Don’t get me wrong. Unfriending and blocking are fine for pretty much a reason. If someone is being rude, disrespectful, and harassing you. But it is never okay to use these ‘forms of self-care ‘ to run away from commitment and confrontation. Leaving someone with many questions will take some toll on his/her mental health. Yes, you save yourself from pain, from trauma but what about the other person?
People nowadays are afraid of confrontation because it’s a responsibility. Maybe we will hurt their feeling we don’t want to hurt someone. Thus, we just block the person on social media; in our life. It’s easier, right? After blocking the person, you will just live your life like it never happened. No more dramas, no more explanation. In just a click, they are gone forever. But at the end of the day, there’s this little voice telling you that you should’ve ended things properly. Especially when the person you cut from your life is someone dear to you.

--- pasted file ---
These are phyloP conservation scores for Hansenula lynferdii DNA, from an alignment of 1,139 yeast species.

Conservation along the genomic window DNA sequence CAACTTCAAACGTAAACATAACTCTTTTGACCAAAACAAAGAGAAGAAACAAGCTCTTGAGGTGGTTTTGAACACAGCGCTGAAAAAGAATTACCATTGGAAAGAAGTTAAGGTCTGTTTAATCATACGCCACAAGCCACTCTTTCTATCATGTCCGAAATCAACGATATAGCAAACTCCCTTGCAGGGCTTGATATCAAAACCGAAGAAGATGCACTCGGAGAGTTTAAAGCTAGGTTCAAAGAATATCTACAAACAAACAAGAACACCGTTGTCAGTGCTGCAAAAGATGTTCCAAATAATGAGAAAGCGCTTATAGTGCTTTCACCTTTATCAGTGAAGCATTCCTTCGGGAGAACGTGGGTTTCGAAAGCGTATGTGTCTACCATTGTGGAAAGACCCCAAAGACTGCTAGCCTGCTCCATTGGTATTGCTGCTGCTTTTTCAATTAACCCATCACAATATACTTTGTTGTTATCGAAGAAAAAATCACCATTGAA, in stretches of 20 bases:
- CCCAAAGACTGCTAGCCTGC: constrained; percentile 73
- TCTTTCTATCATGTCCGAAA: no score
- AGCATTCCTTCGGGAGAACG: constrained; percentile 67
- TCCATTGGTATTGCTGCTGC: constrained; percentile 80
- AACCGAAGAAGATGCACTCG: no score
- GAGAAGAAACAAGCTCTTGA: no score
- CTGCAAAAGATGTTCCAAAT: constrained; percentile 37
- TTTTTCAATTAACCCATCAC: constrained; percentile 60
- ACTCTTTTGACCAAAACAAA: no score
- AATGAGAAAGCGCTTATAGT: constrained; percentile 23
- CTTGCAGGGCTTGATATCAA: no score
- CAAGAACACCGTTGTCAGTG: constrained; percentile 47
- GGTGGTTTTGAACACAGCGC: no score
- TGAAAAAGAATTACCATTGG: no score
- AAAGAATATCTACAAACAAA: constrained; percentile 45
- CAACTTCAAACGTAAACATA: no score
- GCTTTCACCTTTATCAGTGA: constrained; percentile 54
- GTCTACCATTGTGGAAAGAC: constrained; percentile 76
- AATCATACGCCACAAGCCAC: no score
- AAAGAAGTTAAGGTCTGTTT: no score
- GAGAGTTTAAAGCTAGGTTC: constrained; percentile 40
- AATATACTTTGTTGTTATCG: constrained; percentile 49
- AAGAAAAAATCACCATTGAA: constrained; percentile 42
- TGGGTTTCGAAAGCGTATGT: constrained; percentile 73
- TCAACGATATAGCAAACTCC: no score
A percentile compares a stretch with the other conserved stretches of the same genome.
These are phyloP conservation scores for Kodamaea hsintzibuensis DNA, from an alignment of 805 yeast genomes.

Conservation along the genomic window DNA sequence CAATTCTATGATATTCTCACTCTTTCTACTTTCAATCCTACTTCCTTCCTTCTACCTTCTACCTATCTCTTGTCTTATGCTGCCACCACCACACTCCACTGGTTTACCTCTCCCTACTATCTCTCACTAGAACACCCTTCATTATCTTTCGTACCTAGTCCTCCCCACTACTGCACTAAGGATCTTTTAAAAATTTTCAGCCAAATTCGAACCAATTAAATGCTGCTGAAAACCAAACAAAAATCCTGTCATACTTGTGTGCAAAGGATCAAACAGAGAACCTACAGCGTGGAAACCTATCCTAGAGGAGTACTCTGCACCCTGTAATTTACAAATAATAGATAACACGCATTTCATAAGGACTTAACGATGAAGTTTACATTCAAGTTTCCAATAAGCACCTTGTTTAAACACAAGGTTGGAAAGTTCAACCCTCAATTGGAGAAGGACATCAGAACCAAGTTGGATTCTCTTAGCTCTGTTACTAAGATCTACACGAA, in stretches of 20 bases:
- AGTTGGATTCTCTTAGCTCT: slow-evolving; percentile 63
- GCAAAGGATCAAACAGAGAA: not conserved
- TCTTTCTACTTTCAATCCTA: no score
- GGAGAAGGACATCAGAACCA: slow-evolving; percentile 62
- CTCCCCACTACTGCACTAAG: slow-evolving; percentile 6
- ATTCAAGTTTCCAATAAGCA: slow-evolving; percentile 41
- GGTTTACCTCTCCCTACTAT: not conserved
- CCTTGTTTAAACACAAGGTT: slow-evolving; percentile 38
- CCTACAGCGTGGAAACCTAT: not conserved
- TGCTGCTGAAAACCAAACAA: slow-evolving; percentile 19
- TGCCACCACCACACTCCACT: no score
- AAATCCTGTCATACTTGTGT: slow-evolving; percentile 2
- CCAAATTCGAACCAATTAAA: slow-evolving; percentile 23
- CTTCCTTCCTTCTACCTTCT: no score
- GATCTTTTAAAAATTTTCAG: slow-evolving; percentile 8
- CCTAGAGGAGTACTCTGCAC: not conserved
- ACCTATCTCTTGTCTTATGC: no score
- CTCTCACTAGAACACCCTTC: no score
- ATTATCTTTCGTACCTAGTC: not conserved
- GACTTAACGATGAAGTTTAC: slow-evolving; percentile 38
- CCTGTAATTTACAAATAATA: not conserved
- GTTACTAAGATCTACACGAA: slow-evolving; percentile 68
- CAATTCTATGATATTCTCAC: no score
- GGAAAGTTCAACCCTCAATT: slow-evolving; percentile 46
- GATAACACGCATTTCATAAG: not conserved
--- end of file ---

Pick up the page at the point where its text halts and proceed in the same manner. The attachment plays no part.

But then, Jesus wouldn’t block or unfriend someone. So blocking doesn’t quite feel like we, Catholics should do.
Pope Francis, in his recent visit to Canada, said in his speech that “we need to listen to and dialogue with one another, in order to step back from the prevailing individualism, from hasty judgments, widespread aggressiveness and the temptation to divide the world into good people and bad!”
Maybe we can try to work things out first. Reach out and talk to each other. Do not build walls immediately. And if you already tried but things are still messy, then you can tell the other person that you’re gonna unfriend or block him/her so that you can both reflect on what happened.
There. Pain is still present but lighter because the pain that the other person feels is not the pain of being abandoned. It is painful, yes. But that person wouldn’t wake up in the middle of the night asking themselves why. Often, they will also question their worth. Asking why without getting an answer is the most frustrating feeling.
God made us with love so we must also treat others with love.
“Love to be real, it must cost—it must hurt—it must empty us of self.”
— Saint Theresa of Calcutta